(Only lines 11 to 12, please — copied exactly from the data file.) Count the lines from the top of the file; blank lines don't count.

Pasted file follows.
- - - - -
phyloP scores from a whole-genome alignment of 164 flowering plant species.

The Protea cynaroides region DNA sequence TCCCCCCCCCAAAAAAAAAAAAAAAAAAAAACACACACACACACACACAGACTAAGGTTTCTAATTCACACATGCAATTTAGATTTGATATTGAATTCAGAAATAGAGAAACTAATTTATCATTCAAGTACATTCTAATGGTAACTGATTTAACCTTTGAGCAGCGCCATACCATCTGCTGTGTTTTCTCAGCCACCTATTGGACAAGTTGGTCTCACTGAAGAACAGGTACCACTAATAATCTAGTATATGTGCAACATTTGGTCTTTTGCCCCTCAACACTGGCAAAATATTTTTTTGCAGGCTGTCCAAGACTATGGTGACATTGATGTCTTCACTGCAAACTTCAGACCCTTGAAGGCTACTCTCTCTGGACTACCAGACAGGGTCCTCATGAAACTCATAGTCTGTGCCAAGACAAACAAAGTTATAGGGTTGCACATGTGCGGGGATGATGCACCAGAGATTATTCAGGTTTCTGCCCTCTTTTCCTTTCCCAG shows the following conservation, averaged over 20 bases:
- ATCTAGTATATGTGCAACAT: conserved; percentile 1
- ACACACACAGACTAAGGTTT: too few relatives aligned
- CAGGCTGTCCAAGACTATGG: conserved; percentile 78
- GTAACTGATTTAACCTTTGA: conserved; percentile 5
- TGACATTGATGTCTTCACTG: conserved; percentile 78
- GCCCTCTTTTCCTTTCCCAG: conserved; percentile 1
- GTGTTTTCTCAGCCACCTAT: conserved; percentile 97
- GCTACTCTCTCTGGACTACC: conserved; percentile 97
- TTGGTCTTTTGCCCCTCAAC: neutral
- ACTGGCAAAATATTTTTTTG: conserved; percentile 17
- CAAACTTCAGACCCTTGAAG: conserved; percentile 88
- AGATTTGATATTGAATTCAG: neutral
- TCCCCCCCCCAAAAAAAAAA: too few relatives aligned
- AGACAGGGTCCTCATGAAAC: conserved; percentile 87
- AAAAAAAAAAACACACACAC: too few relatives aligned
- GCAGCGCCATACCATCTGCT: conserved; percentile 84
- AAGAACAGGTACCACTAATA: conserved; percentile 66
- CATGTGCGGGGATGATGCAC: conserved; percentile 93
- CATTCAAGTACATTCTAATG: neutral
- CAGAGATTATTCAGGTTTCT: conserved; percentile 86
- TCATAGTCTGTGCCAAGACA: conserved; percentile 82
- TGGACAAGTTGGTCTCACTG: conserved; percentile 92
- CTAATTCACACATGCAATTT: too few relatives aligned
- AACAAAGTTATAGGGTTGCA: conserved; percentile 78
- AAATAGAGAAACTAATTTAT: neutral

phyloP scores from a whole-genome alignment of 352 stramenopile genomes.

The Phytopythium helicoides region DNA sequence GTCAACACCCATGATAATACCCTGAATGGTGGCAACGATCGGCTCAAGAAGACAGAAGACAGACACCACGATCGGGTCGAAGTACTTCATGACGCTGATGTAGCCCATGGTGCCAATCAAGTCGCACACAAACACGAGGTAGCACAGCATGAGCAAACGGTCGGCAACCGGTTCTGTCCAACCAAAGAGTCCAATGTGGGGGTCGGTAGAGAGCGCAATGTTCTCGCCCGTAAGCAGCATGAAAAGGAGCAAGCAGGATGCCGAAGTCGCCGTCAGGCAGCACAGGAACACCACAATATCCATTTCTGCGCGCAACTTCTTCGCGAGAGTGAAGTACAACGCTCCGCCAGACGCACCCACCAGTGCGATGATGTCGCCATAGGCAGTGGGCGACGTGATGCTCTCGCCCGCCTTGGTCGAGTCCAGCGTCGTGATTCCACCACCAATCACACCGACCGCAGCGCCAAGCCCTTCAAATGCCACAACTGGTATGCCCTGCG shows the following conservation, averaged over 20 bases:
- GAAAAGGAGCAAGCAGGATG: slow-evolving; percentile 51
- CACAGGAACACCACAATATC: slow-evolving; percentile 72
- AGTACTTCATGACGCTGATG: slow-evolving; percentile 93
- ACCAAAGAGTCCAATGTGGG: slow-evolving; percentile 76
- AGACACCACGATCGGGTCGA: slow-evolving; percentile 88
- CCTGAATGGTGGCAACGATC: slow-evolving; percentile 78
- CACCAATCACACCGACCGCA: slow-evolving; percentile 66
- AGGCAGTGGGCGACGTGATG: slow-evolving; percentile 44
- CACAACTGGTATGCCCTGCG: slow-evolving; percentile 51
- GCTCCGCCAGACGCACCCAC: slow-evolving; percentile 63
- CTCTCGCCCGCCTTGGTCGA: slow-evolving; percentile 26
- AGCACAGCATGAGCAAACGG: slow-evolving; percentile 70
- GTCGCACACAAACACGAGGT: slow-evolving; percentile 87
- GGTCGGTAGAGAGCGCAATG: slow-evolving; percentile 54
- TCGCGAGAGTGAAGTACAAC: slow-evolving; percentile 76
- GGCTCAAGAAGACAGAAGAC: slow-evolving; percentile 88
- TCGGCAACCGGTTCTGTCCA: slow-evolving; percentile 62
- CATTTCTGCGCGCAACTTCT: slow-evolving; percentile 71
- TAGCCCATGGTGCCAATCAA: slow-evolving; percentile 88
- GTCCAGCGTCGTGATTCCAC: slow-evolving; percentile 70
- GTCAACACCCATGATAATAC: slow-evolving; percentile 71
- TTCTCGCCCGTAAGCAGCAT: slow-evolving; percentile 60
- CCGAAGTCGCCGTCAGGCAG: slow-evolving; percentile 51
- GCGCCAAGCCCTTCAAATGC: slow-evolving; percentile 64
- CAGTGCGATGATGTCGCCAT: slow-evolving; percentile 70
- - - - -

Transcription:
- TTGGTCTTTTGCCCCTCAAC: neutral
- ACTGGCAAAATATTTTTTTG: conserved; percentile 17